Members of student group H*yas for Choice delivered an open letter to Georgetown University administrators Monday demanding the university maintain its coverage of contraception in student health insurance plans.
Two rules issued by the Department of Health and Human Services on Oct. 6 rolled back a mandate of the Affordable Care Act, former President Barack Obama’s health care law, which required most employers to cover contraception in employer-provided health insurance plans. The actions expanded the list of organizations that can receive religious exemptions from the mandate to include nonprofit organizations, for-profit companies and institutions of higher education.
Georgetown has yet to say whether it will continue covering access to contraception under university-provided student health insurance plans. The Catholic university did not provide contraceptive coverage until the Affordable Care Act mandate was enacted.
Thirteen members of H*yas for Choice delivered the letter to the Office of the President. Annie Mason (COL ’18), co-president of H*yas for Choice, read the letter aloud to Joseph Ferrara, chief of staff the university president, before leaving copies for other administrators not present.
H*yas for Choice, a campus pro-abortion rights organization not officially recognized by the university, is calling on Georgetown to maintain its contraception coverage.
The open letter, addressed to University President John J. DeGioia and six other administrators, asks the university to clarify the nature of its decision-making process regarding contraceptive coverage and to include students in that decision-making process.
A student health advisory board, intended to provide a platform for student input on student health issues such as contraceptive coverage, was originally set to launch this semester, but has yet to be established. Administrators now planning to establish the board this spring.
Michaela Lewis (COL ’18), co-president of H*yas for Choice, said she hopes Georgetown would continue its contraception policy required by the Affordable Care Act.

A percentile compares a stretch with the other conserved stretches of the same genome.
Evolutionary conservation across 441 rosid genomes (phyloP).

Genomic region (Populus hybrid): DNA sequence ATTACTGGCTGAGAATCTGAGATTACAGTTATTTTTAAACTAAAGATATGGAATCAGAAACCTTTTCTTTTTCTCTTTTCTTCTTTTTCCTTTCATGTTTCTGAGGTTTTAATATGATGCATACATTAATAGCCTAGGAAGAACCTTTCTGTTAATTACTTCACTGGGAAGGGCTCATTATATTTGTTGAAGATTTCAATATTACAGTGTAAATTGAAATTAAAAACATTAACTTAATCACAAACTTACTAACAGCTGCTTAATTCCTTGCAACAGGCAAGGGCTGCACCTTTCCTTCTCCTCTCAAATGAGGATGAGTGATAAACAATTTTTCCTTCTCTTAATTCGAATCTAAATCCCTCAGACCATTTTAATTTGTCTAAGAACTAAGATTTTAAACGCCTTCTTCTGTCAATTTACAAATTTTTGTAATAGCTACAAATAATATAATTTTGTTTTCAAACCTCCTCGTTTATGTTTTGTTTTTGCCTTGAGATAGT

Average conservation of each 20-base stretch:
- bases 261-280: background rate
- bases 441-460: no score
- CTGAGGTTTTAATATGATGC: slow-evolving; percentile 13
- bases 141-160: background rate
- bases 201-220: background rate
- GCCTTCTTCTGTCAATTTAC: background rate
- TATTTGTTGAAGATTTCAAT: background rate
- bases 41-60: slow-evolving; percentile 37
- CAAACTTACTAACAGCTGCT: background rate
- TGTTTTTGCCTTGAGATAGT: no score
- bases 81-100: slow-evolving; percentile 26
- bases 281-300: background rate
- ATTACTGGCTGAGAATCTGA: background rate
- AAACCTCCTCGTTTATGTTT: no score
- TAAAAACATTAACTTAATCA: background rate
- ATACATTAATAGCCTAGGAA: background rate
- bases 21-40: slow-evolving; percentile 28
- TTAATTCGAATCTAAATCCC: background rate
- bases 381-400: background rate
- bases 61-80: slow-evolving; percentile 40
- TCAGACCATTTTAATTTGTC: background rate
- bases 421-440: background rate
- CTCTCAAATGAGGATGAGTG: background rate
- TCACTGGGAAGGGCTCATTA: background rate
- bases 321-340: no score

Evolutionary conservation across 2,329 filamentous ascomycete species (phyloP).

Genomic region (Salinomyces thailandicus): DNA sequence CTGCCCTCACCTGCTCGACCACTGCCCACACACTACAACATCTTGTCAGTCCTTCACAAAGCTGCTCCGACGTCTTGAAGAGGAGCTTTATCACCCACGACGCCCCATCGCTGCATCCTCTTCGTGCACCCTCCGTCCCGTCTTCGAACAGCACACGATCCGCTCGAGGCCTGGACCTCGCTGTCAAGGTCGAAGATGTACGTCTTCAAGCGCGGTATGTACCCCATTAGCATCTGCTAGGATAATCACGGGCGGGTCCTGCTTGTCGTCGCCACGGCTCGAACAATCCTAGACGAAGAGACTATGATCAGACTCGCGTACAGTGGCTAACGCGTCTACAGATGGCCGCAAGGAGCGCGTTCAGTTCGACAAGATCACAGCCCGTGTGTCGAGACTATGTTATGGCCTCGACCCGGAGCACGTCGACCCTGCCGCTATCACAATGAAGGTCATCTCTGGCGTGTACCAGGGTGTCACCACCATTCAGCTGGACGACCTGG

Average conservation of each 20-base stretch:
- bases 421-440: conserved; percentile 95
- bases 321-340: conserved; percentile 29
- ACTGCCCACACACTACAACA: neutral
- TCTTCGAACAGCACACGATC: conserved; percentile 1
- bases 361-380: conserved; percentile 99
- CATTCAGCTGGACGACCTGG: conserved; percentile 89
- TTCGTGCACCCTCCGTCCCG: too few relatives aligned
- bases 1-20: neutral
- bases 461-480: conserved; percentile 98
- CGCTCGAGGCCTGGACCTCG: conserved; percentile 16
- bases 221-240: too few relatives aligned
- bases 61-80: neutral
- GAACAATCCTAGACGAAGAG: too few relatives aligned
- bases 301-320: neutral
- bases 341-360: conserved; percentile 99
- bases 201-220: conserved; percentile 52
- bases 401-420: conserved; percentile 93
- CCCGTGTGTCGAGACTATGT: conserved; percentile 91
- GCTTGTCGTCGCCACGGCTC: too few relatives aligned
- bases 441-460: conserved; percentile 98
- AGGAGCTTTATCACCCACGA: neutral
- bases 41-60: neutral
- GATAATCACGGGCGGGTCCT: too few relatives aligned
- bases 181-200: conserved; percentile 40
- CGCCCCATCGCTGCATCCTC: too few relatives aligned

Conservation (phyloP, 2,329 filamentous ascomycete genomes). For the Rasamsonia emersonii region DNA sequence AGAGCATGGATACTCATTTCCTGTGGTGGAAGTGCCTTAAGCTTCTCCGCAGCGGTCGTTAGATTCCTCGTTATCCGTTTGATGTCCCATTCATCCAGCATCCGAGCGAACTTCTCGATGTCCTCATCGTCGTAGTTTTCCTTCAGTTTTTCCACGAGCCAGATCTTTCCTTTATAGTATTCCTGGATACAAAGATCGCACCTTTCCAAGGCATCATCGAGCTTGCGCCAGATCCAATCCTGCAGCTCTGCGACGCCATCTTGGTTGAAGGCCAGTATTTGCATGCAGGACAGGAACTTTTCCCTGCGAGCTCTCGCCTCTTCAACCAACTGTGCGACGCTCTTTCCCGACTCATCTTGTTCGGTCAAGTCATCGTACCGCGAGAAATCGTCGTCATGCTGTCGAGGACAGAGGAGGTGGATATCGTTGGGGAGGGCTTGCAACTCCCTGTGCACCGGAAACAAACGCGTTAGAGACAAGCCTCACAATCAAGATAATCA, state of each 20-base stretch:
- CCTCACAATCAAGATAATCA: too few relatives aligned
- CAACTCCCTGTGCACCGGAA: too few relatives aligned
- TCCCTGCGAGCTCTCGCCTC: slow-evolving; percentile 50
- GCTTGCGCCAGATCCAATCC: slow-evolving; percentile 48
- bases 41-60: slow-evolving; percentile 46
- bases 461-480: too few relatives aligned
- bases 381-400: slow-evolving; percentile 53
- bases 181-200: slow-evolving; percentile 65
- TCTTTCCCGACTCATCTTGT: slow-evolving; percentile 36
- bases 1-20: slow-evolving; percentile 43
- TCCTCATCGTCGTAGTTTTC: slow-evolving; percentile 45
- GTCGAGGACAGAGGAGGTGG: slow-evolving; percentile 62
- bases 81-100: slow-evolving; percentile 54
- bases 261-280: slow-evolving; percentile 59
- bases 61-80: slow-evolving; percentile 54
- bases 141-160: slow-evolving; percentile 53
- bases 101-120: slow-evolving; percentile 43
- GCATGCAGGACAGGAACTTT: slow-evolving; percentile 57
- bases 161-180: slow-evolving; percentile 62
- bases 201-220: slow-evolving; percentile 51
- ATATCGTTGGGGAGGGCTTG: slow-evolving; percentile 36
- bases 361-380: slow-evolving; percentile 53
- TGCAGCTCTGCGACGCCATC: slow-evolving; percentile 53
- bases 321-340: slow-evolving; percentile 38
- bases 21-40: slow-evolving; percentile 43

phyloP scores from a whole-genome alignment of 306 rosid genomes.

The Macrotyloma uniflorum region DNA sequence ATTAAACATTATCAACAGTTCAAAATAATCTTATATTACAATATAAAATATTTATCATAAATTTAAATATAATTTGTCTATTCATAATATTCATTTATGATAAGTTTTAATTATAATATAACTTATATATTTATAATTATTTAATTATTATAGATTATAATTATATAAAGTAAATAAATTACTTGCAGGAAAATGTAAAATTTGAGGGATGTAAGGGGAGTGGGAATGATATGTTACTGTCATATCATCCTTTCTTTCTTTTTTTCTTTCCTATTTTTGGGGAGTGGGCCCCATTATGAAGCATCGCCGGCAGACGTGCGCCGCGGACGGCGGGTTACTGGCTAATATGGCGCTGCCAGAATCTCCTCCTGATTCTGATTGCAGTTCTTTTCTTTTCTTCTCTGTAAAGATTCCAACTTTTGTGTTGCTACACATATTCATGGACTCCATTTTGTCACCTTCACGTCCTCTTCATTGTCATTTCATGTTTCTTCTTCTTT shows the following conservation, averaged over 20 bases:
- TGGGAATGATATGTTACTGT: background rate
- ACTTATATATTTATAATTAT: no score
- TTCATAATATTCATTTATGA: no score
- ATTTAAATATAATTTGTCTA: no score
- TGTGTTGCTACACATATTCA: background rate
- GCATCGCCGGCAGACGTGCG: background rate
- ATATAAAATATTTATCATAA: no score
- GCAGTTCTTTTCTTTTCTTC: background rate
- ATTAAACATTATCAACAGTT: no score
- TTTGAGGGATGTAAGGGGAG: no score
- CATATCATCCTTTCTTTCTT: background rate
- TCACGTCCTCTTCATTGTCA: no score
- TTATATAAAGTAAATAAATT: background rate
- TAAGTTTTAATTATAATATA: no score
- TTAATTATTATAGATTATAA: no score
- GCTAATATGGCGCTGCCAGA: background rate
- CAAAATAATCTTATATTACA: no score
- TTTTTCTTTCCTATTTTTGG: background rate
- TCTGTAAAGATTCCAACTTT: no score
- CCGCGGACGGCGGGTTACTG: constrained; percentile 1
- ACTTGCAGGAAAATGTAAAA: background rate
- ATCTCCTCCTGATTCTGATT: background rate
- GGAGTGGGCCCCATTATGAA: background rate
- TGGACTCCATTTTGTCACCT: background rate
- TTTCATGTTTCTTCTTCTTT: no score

“We are hoping that the university keeps the policy that it had to implement under the ACA,” Lewis said. “Because the university has implemented this policy when they had to, we know that it’s possible.”
Rachel Pugh, Georgetown senior director for strategic communications, said students will continue to have a platform to voice their concerns about health insurance.
“Senior leaders from Georgetown frequently meet with students on health insurance issues – with a session on health coverage with graduate students convened as recently as last week – and will continue to be accessible moving forward,” Pugh wrote in an email to The Hoya.
Mason said transparency is a crucial step the administration can take to acknowledge the complexity of the issue and commit to addressing it in a way that is “as humanizing and validating as possible.”
The contraceptive mandate, which required all employer health insurance plans to cover at least one form of birth control effective August 2012, exempted certain religious organizations with moral opposition to contraception. However, the exceptions were narrowed under the Affordable Care Act rule, excluding universities such as Georgetown with religious affiliations that provide health insurance for students.
The contraceptive mandate required insurance companies to directly cover contraception for individuals covered by religiously affiliated organizations with objections to contraception, a rule left unchanged under President Donald Trump’s administration’s rollback.
Pugh said Trump’s rules do not alter the system in which United Healthcare directly pays for contraception covered on the Premier Plan.
“As a religiously-affiliated organization, Georgetown receives an accommodation under which our insurer offers coverage at no cost to the University or plan participants,” Pugh wrote in an email to The Hoya. “We are currently reviewing the new regulations and in the meantime our current accommodation remains in place.”
Since 2013, Georgetown’s student health insurance has covered contraception through United Healthcare. This academic year, over 6,600 students are enrolled in the Premier Plan, the highest enrollment in university history.
Georgetown is not the first Catholic university to face pressure over contraception coverage since the mandate rollback. The University of Notre Dame initially decided to stop covering birth control last month, then unexpectedly reversed its decision on Nov. 7 after student backlash.
Amelia Irvine (COL ’19), president of Love Saxa, a student group that promotes traditional views of relationships and sexuality, said administrators should consider the university’s Catholic background in deciding whether to continue contraceptive coverage.
“They should definitely consider their Catholic identity and how that plays into their rights and responsibilities to their employees and their students,” Irvine said.
Irvine said Georgetown should consider ending contraceptive coverage because of “Catholic sexual ethics.” The Catholic Church officially opposes all forms of contraception.
Mason urged the administration to consider the needs of the community.
“Often we get sort of lost in legal rhetoric, and what’s Catholic enough, and what is the law, and maybe we could do this and what’s the cheapest,” Mason said. “We forget that these are actual experiences of people on this campus whom we see every day.”